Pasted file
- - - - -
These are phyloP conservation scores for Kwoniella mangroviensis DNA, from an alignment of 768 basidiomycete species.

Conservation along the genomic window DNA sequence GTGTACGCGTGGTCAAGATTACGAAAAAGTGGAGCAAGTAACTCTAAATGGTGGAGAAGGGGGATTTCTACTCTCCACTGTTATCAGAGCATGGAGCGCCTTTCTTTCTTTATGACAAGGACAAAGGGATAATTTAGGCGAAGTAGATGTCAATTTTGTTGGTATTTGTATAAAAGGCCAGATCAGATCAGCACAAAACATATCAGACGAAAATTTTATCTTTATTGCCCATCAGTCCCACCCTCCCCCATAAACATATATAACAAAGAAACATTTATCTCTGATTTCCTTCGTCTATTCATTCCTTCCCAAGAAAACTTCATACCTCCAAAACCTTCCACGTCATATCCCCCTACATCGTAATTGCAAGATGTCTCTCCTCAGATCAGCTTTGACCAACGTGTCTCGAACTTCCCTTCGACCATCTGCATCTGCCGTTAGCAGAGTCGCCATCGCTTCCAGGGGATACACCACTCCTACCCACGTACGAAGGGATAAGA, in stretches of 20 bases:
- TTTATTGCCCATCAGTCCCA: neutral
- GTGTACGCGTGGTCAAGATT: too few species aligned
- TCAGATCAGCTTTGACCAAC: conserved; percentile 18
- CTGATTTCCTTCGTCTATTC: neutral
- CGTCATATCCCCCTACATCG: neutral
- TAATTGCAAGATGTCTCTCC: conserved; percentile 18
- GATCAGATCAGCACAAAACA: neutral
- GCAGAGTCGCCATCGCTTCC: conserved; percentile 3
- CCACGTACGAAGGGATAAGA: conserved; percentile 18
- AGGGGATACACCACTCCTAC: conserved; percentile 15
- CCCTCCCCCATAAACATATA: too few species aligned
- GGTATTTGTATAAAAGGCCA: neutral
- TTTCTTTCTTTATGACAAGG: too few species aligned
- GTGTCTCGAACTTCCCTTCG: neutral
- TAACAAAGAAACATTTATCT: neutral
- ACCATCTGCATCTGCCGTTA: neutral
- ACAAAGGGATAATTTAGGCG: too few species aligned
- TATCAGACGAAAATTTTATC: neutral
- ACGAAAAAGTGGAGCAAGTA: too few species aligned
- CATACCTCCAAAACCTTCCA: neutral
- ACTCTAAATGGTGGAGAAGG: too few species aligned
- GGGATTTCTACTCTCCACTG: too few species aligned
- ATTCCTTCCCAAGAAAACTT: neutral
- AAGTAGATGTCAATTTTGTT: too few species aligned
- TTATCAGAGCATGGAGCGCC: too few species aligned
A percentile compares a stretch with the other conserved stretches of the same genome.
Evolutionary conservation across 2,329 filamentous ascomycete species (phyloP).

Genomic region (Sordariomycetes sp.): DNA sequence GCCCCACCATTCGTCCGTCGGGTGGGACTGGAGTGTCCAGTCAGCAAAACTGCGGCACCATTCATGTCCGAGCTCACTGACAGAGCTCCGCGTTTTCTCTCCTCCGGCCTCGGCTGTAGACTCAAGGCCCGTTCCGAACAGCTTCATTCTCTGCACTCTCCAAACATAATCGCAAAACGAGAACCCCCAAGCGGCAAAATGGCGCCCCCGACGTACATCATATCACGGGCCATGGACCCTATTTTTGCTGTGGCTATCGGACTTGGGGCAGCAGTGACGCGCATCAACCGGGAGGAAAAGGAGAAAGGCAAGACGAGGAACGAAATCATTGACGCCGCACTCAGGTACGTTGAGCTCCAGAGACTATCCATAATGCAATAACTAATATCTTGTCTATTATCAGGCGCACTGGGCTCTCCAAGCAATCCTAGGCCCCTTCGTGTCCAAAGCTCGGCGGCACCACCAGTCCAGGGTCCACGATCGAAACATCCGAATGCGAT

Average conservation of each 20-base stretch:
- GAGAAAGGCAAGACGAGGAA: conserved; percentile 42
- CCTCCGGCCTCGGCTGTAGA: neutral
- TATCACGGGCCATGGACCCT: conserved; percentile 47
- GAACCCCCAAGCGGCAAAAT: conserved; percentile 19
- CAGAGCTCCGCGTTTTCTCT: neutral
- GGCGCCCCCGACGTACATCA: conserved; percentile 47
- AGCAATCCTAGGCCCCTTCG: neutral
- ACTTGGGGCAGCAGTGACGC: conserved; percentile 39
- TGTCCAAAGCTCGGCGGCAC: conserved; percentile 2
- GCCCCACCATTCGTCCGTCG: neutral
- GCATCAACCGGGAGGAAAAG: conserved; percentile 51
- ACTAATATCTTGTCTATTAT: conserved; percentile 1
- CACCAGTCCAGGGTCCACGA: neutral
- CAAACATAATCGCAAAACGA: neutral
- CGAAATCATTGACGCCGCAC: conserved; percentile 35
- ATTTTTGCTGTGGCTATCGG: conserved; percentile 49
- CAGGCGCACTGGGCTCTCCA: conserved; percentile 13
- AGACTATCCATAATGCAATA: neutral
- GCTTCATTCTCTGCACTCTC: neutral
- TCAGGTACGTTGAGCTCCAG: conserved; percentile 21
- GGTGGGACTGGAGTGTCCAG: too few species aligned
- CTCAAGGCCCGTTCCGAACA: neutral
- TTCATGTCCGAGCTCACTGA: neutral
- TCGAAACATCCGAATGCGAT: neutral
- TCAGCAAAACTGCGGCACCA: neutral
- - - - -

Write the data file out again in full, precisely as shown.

These are phyloP conservation scores for Kwoniella mangroviensis DNA, from an alignment of 768 basidiomycete species.

Conservation along the genomic window DNA sequence GTGTACGCGTGGTCAAGATTACGAAAAAGTGGAGCAAGTAACTCTAAATGGTGGAGAAGGGGGATTTCTACTCTCCACTGTTATCAGAGCATGGAGCGCCTTTCTTTCTTTATGACAAGGACAAAGGGATAATTTAGGCGAAGTAGATGTCAATTTTGTTGGTATTTGTATAAAAGGCCAGATCAGATCAGCACAAAACATATCAGACGAAAATTTTATCTTTATTGCCCATCAGTCCCACCCTCCCCCATAAACATATATAACAAAGAAACATTTATCTCTGATTTCCTTCGTCTATTCATTCCTTCCCAAGAAAACTTCATACCTCCAAAACCTTCCACGTCATATCCCCCTACATCGTAATTGCAAGATGTCTCTCCTCAGATCAGCTTTGACCAACGTGTCTCGAACTTCCCTTCGACCATCTGCATCTGCCGTTAGCAGAGTCGCCATCGCTTCCAGGGGATACACCACTCCTACCCACGTACGAAGGGATAAGA, in stretches of 20 bases:
- TTTATTGCCCATCAGTCCCA: neutral
- GTGTACGCGTGGTCAAGATT: too few species aligned
- TCAGATCAGCTTTGACCAAC: conserved; percentile 18
- CTGATTTCCTTCGTCTATTC: neutral
- CGTCATATCCCCCTACATCG: neutral
- TAATTGCAAGATGTCTCTCC: conserved; percentile 18
- GATCAGATCAGCACAAAACA: neutral
- GCAGAGTCGCCATCGCTTCC: conserved; percentile 3
- CCACGTACGAAGGGATAAGA: conserved; percentile 18
- AGGGGATACACCACTCCTAC: conserved; percentile 15
- CCCTCCCCCATAAACATATA: too few species aligned
- GGTATTTGTATAAAAGGCCA: neutral
- TTTCTTTCTTTATGACAAGG: too few species aligned
- GTGTCTCGAACTTCCCTTCG: neutral
- TAACAAAGAAACATTTATCT: neutral
- ACCATCTGCATCTGCCGTTA: neutral
- ACAAAGGGATAATTTAGGCG: too few species aligned
- TATCAGACGAAAATTTTATC: neutral
- ACGAAAAAGTGGAGCAAGTA: too few species aligned
- CATACCTCCAAAACCTTCCA: neutral
- ACTCTAAATGGTGGAGAAGG: too few species aligned
- GGGATTTCTACTCTCCACTG: too few species aligned
- ATTCCTTCCCAAGAAAACTT: neutral
- AAGTAGATGTCAATTTTGTT: too few species aligned
- TTATCAGAGCATGGAGCGCC: too few species aligned
A percentile compares a stretch with the other conserved stretches of the same genome.
Evolutionary conservation across 2,329 filamentous ascomycete species (phyloP).

Genomic region (Sordariomycetes sp.): DNA sequence GCCCCACCATTCGTCCGTCGGGTGGGACTGGAGTGTCCAGTCAGCAAAACTGCGGCACCATTCATGTCCGAGCTCACTGACAGAGCTCCGCGTTTTCTCTCCTCCGGCCTCGGCTGTAGACTCAAGGCCCGTTCCGAACAGCTTCATTCTCTGCACTCTCCAAACATAATCGCAAAACGAGAACCCCCAAGCGGCAAAATGGCGCCCCCGACGTACATCATATCACGGGCCATGGACCCTATTTTTGCTGTGGCTATCGGACTTGGGGCAGCAGTGACGCGCATCAACCGGGAGGAAAAGGAGAAAGGCAAGACGAGGAACGAAATCATTGACGCCGCACTCAGGTACGTTGAGCTCCAGAGACTATCCATAATGCAATAACTAATATCTTGTCTATTATCAGGCGCACTGGGCTCTCCAAGCAATCCTAGGCCCCTTCGTGTCCAAAGCTCGGCGGCACCACCAGTCCAGGGTCCACGATCGAAACATCCGAATGCGAT

Average conservation of each 20-base stretch:
- GAGAAAGGCAAGACGAGGAA: conserved; percentile 42
- CCTCCGGCCTCGGCTGTAGA: neutral
- TATCACGGGCCATGGACCCT: conserved; percentile 47
- GAACCCCCAAGCGGCAAAAT: conserved; percentile 19
- CAGAGCTCCGCGTTTTCTCT: neutral
- GGCGCCCCCGACGTACATCA: conserved; percentile 47
- AGCAATCCTAGGCCCCTTCG: neutral
- ACTTGGGGCAGCAGTGACGC: conserved; percentile 39
- TGTCCAAAGCTCGGCGGCAC: conserved; percentile 2
- GCCCCACCATTCGTCCGTCG: neutral
- GCATCAACCGGGAGGAAAAG: conserved; percentile 51
- ACTAATATCTTGTCTATTAT: conserved; percentile 1
- CACCAGTCCAGGGTCCACGA: neutral
- CAAACATAATCGCAAAACGA: neutral
- CGAAATCATTGACGCCGCAC: conserved; percentile 35
- ATTTTTGCTGTGGCTATCGG: conserved; percentile 49
- CAGGCGCACTGGGCTCTCCA: conserved; percentile 13
- AGACTATCCATAATGCAATA: neutral
- GCTTCATTCTCTGCACTCTC: neutral
- TCAGGTACGTTGAGCTCCAG: conserved; percentile 21
- GGTGGGACTGGAGTGTCCAG: too few species aligned
- CTCAAGGCCCGTTCCGAACA: neutral
- TTCATGTCCGAGCTCACTGA: neutral
- TCGAAACATCCGAATGCGAT: neutral
- TCAGCAAAACTGCGGCACCA: neutral